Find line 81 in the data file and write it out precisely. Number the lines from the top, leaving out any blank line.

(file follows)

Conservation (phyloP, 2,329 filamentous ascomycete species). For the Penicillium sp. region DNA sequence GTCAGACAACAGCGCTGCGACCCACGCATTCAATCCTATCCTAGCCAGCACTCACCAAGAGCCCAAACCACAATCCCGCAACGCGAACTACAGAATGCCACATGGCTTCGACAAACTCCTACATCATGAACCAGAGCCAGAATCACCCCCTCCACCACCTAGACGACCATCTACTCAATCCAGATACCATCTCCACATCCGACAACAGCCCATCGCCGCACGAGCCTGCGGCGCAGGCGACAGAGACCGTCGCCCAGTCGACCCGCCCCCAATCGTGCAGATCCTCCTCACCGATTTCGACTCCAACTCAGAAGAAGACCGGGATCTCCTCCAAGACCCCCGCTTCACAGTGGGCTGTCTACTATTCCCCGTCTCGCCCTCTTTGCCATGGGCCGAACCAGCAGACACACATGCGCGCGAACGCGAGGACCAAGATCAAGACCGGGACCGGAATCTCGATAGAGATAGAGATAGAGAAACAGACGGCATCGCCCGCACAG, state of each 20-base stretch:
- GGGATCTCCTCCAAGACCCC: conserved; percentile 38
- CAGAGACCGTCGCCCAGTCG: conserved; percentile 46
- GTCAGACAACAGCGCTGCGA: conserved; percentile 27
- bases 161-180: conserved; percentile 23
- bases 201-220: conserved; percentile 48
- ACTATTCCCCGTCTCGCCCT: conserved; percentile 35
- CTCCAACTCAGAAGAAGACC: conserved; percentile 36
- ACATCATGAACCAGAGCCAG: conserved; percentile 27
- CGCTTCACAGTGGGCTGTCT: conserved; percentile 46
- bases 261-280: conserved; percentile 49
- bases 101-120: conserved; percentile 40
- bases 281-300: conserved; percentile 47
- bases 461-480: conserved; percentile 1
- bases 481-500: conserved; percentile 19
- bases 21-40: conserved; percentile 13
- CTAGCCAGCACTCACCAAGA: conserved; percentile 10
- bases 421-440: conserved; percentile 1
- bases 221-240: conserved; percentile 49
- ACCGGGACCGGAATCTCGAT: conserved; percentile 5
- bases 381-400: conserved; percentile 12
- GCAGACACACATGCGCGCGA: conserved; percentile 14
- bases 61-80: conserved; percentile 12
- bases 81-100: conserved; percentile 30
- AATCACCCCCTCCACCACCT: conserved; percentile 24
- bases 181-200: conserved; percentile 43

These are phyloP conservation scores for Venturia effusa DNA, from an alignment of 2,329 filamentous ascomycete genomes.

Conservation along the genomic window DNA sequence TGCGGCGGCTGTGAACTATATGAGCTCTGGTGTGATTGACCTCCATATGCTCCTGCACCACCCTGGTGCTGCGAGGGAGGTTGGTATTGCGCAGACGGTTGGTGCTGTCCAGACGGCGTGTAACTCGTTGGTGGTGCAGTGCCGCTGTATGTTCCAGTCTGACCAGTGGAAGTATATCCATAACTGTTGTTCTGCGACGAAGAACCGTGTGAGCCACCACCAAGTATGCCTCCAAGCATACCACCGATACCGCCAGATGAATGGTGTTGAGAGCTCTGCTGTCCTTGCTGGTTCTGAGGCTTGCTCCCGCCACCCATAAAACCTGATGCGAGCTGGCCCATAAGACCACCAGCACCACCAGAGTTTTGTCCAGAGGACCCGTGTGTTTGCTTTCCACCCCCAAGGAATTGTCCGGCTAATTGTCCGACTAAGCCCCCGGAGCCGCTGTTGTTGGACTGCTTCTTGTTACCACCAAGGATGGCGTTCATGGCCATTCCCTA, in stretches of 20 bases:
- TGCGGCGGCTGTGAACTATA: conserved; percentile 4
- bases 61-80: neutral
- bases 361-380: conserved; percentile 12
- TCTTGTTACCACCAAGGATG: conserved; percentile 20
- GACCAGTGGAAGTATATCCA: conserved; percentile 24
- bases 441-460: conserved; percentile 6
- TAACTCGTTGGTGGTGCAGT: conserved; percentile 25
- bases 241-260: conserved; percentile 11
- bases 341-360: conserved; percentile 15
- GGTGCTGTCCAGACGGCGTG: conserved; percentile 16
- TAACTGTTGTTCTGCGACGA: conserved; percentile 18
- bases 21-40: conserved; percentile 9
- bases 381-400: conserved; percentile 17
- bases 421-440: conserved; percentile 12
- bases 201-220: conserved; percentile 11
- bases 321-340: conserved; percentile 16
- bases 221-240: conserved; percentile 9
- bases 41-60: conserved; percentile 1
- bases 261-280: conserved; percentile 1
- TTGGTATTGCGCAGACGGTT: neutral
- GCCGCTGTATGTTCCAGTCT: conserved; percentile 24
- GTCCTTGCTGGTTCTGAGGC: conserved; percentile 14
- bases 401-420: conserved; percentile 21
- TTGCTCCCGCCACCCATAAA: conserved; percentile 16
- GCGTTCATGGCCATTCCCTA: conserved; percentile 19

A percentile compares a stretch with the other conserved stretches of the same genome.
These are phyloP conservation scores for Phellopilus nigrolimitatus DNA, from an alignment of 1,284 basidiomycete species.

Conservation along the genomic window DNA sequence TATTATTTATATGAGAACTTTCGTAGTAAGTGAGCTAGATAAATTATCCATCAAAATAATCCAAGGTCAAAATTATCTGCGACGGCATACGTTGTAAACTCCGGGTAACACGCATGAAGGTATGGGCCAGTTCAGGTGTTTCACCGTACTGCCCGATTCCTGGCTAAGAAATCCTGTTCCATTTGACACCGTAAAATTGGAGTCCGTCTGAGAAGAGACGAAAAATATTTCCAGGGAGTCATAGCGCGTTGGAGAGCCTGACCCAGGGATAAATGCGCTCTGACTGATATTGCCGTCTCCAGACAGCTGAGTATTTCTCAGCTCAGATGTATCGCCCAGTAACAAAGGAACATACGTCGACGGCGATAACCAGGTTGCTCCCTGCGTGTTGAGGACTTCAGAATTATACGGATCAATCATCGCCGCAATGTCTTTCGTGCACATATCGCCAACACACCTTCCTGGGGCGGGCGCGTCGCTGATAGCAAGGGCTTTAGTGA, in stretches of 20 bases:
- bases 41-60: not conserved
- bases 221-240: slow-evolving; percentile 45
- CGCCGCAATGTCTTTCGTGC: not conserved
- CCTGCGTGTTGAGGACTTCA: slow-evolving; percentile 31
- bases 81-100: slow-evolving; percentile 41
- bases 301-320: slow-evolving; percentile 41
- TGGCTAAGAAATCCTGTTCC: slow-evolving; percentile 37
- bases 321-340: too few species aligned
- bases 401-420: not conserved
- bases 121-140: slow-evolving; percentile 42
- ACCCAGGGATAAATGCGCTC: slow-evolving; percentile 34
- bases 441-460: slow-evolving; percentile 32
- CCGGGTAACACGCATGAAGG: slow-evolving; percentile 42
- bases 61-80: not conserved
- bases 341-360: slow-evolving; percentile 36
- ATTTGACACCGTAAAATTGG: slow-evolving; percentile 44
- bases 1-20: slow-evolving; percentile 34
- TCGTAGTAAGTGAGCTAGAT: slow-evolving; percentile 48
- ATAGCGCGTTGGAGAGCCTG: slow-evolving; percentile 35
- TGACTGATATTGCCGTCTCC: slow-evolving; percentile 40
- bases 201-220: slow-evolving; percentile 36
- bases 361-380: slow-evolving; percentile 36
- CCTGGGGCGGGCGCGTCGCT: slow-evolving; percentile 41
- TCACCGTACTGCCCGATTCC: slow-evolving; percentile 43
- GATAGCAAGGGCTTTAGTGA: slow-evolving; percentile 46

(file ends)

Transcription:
- GATAGCAAGGGCTTTAGTGA: slow-evolving; percentile 46